The Messenger is a unique and enjoyable 2D platformer with a strong personality and exciting gameplay, and its fine-tuned appearance on the PS4 is a welcome one. The first half of the game is worthy of unfettered praise, but the experience takes a hefty blow at the halfway point from a failed attempt at expanding the scope. This aside, it remains a lovingly conceived game and is well worth playing through on this basis, but its flaws prevent it from going down as a true classic. In light of the fact that this is the first game by Sabotage, it's fair to say that the studio's future is bright.
Fans of sandbox or crafting games might be pleased with the package, and can bump this score up at least a point or two. For others, this has some serious flaws with its user interface, and simple constructing/crafting is often aggravatingly difficult, which unfortunately drags down what otherwise is an okay, if repetitive title. It is really sad, as at its root, this could be a gem, with some simple patches or design overhauls, and appeal to a far greater audience.
The Padre is a horror-themed adventure that's not frightening, is filled with pop culture jokes that aren't that humorous, has enemies that are annoying to fight with, and, finally, offers an assortment of puzzles that are a mixed bag. It looks good, and, generally, means well... but you should better play Silent Hill instead.
For its current low price, Captain Toad: Treasure Tracker - Special Episode is well worth it. The initial description of recycled levels sounds a little off-putting, feeling that this could be a cheap, low-effort tack-on. It isn't. The new levels are filled with fantastic designs, while the remakes are complete overhauls, almost indistinguishable from their originals.
Fate/Extella Link continues offering the same entertaining blend of musou action and RPG-like progression, in a package that is bigger and better. Still, unless a big fan of the franchise, it's not exactly a must-have, as it mostly feels like an improvement that generally keeps things annoyingly safe.
While it may not be of the same quality as the greats of its era, this is a solid and enjoyable title. The puzzle sections are by far the highlight, but the exploration and Zelda-style progression are all good enough to keep the players coming back. Many, many players who have fond memories of the generation missed out on this one, and its resurrection here gives them a chance to experience something new yet nostalgic. Instead of a new game trying to capture the feel of an era, this is a lost relic, a chance to experience a "new" action-platformer from the past.
Yume Nikki: Dream Diary is a morbid, and profoundly engaging journey into a frontier rarely seen in games. It mostly succeeds with its concepts, and while the visuals might turn off most people, those who get accustomed to them will appreciate just how effective they are at creating a strong uncanniness to its atmosphere.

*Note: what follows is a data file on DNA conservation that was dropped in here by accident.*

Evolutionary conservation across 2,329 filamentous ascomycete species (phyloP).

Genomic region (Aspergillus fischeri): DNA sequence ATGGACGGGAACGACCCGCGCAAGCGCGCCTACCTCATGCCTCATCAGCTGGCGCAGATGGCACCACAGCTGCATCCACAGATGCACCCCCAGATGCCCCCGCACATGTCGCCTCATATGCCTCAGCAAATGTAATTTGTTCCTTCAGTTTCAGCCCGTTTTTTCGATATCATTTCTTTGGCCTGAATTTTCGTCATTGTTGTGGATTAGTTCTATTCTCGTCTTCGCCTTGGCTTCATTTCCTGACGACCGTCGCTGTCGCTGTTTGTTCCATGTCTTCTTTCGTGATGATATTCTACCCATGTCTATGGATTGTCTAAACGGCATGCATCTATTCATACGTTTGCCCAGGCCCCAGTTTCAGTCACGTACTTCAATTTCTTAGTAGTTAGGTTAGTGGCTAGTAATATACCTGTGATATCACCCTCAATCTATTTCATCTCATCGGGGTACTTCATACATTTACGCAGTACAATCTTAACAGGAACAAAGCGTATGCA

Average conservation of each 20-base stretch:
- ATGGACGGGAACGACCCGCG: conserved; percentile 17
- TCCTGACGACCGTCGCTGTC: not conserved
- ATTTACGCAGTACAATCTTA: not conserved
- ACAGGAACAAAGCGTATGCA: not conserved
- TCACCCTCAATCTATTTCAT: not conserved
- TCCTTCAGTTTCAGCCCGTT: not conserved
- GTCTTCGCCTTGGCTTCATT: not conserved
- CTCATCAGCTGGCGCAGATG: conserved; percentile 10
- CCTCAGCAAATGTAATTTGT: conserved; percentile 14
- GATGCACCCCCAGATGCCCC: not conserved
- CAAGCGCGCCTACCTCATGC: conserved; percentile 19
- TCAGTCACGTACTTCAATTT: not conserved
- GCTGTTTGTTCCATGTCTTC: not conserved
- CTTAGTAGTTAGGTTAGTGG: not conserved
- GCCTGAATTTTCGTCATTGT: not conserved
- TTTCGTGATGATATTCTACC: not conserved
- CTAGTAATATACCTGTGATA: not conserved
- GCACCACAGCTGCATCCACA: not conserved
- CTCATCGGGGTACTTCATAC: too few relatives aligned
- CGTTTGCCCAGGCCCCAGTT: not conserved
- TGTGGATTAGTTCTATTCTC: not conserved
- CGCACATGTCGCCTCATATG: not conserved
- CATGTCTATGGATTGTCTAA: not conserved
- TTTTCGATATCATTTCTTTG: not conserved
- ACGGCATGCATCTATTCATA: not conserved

Legrand Legacy: Tale of the Fatebounds presents a compelling and mature story to sit through, served by classic, though effective, game systems, all easily comparable to the classics of the 32-bit era that it tries to pay homage to.
Presumably some of the bugs and related issues might eventually get patched out; one thing that does not change though, is the core of the game. Given it is mostly a clone of a game over 15 years old, for all intents and purposes it is worse than all across the board. Almost every aspect of [i[Warcraft III is better than this game. This would need a massive overhaul to come close to recommending.
Horror continues to be a real winner in VR. The tense atmosphere and the utter helplessness in playing as a child really translates through the headset. While the core gameplay is basic hide-and-seek, it's still a memorable, if short, experience. Though definitely one that is only worth experiencing in VR. While the whole game can be played without VR, it removes almost all of the tension in doing so. However, Intruders is horribly overshadowed by glaring technical issues. The repeated crashes and getting stuck destroys the immersion completely, something disastrous for a VR title.
Octahedron: Transfixed Edition is a brilliantly realised visual and audible artistic creation that demanded a lot of effort to bring to Switch, while preserving perfect performance in both modes. It is a resounding success on that front.
While it's mostly a by-the-numbers tower defence game, and a dated one at that, it's also surprisingly enjoyable. The comedic tone and writing, while not laugh-out-loud funny, has some pretty amusing moments. It's just a little too short, but fans of this one can look forward to the sequel reaching Switch soon.
At its root, this city builder is thematically and structurally solid. The only issues with it is that the growth of a city is a very linear and repetitive process that only a few romps through the scenarios and a player will have easily seen almost all there is to see. Those plays will have been fun, but there is little longevity in here at all. While building a city a few times is fun, it is so similar every time it quickly loses its charm.